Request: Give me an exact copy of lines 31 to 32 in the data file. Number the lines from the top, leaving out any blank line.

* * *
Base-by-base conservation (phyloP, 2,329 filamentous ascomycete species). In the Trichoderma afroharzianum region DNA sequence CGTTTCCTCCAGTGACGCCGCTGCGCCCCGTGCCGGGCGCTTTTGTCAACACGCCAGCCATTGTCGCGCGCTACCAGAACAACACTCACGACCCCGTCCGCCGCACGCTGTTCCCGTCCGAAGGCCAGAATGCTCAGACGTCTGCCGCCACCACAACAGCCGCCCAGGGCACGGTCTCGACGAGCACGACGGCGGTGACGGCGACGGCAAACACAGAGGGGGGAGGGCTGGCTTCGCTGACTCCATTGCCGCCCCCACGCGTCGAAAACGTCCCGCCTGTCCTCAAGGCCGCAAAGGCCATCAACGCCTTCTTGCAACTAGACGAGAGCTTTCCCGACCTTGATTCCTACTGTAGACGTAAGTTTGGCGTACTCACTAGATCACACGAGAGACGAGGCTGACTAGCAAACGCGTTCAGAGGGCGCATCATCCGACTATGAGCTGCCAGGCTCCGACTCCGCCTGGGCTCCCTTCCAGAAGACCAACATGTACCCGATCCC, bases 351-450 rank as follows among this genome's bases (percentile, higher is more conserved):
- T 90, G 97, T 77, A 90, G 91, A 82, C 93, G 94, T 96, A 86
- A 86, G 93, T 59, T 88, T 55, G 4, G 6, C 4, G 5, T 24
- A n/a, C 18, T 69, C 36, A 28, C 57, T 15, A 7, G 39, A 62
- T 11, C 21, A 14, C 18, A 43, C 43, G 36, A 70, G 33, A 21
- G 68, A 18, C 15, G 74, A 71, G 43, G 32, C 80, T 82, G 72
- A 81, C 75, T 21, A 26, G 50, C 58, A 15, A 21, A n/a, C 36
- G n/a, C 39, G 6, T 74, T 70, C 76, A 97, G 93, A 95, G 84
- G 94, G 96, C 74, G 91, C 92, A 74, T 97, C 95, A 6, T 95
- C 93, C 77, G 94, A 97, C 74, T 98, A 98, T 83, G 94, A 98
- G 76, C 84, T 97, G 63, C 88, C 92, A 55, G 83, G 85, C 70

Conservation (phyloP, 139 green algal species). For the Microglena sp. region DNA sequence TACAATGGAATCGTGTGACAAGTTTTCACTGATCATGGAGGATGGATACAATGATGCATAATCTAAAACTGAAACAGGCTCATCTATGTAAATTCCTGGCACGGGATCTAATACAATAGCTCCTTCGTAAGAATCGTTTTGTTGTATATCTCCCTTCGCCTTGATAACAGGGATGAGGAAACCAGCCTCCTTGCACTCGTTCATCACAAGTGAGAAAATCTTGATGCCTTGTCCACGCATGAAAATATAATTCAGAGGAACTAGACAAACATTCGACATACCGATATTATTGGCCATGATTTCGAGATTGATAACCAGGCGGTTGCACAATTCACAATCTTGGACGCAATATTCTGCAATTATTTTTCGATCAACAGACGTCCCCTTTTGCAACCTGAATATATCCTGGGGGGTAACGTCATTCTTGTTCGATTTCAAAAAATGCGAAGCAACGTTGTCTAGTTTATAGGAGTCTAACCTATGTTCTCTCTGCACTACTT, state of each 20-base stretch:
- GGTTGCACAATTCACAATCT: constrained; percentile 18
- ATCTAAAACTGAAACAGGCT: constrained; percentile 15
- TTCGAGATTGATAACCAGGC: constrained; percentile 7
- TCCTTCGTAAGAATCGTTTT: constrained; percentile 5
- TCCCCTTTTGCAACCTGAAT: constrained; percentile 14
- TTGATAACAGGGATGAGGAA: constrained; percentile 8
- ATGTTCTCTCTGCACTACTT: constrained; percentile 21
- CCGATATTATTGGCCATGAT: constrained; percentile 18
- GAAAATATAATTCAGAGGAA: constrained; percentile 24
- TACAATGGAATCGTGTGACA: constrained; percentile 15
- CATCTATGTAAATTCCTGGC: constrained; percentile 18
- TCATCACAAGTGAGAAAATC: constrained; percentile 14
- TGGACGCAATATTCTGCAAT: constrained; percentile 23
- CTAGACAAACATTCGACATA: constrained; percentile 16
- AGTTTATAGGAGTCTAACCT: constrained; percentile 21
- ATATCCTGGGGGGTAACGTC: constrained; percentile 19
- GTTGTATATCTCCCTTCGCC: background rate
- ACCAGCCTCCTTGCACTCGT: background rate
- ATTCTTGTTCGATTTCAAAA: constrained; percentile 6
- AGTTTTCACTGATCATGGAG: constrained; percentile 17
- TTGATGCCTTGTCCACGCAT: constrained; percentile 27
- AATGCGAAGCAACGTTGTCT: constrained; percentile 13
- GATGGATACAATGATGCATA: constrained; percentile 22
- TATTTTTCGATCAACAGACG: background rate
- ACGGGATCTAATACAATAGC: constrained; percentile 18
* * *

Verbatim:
- ATTCTTGTTCGATTTCAAAA: constrained; percentile 6
- AGTTTTCACTGATCATGGAG: constrained; percentile 17